Caught up in something greater—Lent 5, Year C (17 March 2013)

Isaiah 43.16–21
Philippians 3.4b–14
John 12.1–8

Christ is among us—

God is doing a new thing!

Another Sunday in Lent, another wonderful passage from Second Isaiah, who wrote when the people were in Babylon, forced into exile for life away from Jerusalem, where their homes were demolished or in ashes.

Their life as a nation was over. The Babylonian armies had conquered. The Babylonian gods had won. It was in this setting that Psalm 137 was written:

How could we sing the Lord’s song

in a foreign land?

If I forget you, O Jerusalem,

let my right hand wither!

Isaiah’s message cut across this sense of doom.

I am about to do a new thing;
now it springs forth, do you not perceive it?

What new thing was God about to do? This is how Isaiah puts it:

I will make a way in the wilderness
and rivers in the desert.

Much earlier, God had brought the people out of slavery in Egypt. Then, God had made a dry path through the waters of the Red Sea; now, God would make a river to follow through the dry paths of the wilderness.

God was doing a new thing, and drawing them into a new story. No longer would they only be people delivered from slavery in Egypt—they would also be people delivered from exile in Babylon.

God was doing a new thing; God has been doing new things ever since.

The story of Mary of Bethany is the story of a woman who found that God was indeed doing a new thing. 

The way John tells the story, “the chief priests and the Pharisees” decide it’s time to finish Jesus off once he raises Lazarus from the dead.

Well, soon after Lazarus was raised, Jesus is at Lazarus’ house for a feast; and that is when Mary anoints Jesus.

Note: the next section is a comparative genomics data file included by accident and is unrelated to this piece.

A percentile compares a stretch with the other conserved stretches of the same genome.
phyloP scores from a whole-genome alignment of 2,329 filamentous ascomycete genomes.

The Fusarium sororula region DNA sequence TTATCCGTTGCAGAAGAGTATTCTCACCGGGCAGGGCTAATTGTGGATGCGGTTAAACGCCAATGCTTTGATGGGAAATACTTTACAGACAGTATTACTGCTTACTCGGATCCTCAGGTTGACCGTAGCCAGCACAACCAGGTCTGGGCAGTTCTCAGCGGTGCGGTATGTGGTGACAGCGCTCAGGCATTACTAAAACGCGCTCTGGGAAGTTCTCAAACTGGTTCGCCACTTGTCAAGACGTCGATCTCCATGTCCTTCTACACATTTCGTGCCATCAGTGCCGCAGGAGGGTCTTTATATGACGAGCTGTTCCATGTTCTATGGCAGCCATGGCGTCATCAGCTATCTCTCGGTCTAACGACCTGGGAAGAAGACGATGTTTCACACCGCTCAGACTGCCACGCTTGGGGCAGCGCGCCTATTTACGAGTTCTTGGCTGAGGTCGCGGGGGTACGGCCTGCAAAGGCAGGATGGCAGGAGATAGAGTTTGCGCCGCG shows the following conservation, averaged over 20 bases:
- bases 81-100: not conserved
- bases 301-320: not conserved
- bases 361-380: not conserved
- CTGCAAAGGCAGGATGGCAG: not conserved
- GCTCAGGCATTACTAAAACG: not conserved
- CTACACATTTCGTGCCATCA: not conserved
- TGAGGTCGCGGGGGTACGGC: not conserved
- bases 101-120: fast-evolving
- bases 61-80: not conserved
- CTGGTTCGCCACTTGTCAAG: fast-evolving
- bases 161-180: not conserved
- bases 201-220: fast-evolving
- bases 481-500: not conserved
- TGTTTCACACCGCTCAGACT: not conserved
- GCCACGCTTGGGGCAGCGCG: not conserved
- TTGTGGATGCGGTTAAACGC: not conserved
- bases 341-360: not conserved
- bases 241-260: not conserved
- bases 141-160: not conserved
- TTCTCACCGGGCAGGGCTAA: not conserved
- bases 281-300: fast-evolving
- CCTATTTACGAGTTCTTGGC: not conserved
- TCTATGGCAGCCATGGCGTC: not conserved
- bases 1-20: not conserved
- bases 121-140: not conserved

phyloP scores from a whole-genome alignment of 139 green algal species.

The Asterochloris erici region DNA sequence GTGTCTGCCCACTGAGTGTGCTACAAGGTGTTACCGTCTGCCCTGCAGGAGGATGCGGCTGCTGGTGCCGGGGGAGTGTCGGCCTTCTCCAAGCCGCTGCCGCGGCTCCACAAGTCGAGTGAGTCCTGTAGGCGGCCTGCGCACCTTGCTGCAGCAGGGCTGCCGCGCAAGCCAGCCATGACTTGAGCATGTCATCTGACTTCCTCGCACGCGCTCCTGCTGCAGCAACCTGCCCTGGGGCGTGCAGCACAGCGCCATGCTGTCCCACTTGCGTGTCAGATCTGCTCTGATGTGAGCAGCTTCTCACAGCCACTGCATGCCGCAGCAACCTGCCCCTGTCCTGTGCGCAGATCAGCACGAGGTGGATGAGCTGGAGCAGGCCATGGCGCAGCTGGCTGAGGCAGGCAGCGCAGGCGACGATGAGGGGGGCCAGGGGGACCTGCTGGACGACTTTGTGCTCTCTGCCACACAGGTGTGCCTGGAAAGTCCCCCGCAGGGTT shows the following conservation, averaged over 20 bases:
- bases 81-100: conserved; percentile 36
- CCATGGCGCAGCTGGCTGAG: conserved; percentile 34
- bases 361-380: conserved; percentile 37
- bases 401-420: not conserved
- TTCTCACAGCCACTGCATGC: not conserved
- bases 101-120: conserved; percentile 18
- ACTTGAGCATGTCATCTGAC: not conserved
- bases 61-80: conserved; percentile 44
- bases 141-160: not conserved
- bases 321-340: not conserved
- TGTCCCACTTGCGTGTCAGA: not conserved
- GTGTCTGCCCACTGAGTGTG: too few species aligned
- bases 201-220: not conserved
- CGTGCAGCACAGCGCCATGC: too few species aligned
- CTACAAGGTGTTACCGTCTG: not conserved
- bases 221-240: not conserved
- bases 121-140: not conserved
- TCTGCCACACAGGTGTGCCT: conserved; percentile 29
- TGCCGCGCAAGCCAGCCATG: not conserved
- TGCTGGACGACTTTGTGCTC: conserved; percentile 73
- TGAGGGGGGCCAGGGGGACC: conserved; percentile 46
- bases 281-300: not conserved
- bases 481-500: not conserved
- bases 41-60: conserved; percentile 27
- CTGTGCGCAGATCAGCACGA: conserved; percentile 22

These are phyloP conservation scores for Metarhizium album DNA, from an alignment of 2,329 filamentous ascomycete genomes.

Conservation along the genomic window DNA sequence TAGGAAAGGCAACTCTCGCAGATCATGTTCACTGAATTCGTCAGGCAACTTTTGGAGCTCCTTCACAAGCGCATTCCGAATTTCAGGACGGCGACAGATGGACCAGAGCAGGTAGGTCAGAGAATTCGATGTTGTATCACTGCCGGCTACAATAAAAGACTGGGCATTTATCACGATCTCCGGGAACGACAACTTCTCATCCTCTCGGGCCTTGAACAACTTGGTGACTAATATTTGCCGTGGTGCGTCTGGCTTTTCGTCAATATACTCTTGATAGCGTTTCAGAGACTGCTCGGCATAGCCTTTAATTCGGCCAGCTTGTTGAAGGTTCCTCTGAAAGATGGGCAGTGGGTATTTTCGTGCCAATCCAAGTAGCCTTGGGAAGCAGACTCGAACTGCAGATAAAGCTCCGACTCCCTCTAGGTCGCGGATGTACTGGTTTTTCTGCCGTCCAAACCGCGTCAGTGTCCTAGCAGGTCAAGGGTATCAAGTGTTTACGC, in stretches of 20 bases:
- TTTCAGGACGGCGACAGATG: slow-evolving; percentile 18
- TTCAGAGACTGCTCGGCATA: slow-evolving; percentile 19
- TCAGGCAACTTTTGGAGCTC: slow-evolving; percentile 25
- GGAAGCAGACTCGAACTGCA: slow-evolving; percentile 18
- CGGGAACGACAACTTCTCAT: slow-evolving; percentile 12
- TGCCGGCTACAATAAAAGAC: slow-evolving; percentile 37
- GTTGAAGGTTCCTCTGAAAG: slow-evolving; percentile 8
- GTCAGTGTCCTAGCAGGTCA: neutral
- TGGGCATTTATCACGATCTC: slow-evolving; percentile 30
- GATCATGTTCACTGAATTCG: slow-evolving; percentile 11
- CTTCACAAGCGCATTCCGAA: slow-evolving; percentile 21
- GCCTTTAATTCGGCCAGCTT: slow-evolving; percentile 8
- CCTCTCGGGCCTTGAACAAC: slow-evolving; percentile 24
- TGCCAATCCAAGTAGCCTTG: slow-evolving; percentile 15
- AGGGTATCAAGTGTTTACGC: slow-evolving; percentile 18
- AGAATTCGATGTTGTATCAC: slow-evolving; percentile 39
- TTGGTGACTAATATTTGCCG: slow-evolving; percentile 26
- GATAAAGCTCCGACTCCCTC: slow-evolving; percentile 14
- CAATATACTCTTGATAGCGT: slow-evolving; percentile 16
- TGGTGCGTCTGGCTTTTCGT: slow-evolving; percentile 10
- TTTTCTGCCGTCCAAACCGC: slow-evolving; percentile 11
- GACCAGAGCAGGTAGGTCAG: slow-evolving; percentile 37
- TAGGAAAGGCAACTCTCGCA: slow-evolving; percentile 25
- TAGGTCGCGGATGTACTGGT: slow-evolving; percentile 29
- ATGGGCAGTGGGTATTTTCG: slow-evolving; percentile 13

Why did she do it?

What I’m asking is why did Mary do it? What was in her head? We don’t know the answer to that question; people 2000 years ago weren’t interested in that. But we are.

Before we ask what may have been in Mary’s mind, we need to recall what ‘anointing’ meant.

When a man was being made a priest, or crowned as king, he was anointed with oil. Was that what Mary saw in Jesus? Was she anointing him because she hoped he would be revealed to all as God’s anointed priest and king? Jesus is our high priest and our king; that’s in the background; but it’s not what Mary was doing.

Jesus saw a different significance: anointing was also used for the bodies of the dead. Mary was anointing him for his burial—ahead of time.

So what may Mary herself have thought? Again, we don’t know—but let me speculate.

I think Mary anointed Jesus because she felt a deep outpouring of love for this man who had brought her brother back.

That’s why the extravagant gift—this perfume cost a whole year’s wages.

This gift shocked the practically-minded. This gift scandalised Judas. The gift Mary gave was her love for Jesus. She anointed his feet, taking upon herself the form of a slave. Do you hear echoes of what Jesus did at the last Supper in John’s Gospel? When Jesus washed his disciples’ feet? Was he so moved by what Mary did that he followed her example?

Love requires everything from us.

Where were you on 31 August, 1997? I was at my aunt and uncle’s place in Sheffield, England, and early on this Sunday morning the phone rang. It was Karen, to talk about the death of Princess Diana just hours before. It had been all over the news in Australia, but because it happened in the middle of the night we were blissfully unaware of the tragedy until the early-morning call from the other side of the world.

The mood in Britain switched to mourning, and I do mean switched. It took no time at all. The news media had been very critical of Diana of late, but all that was immediately forgotten.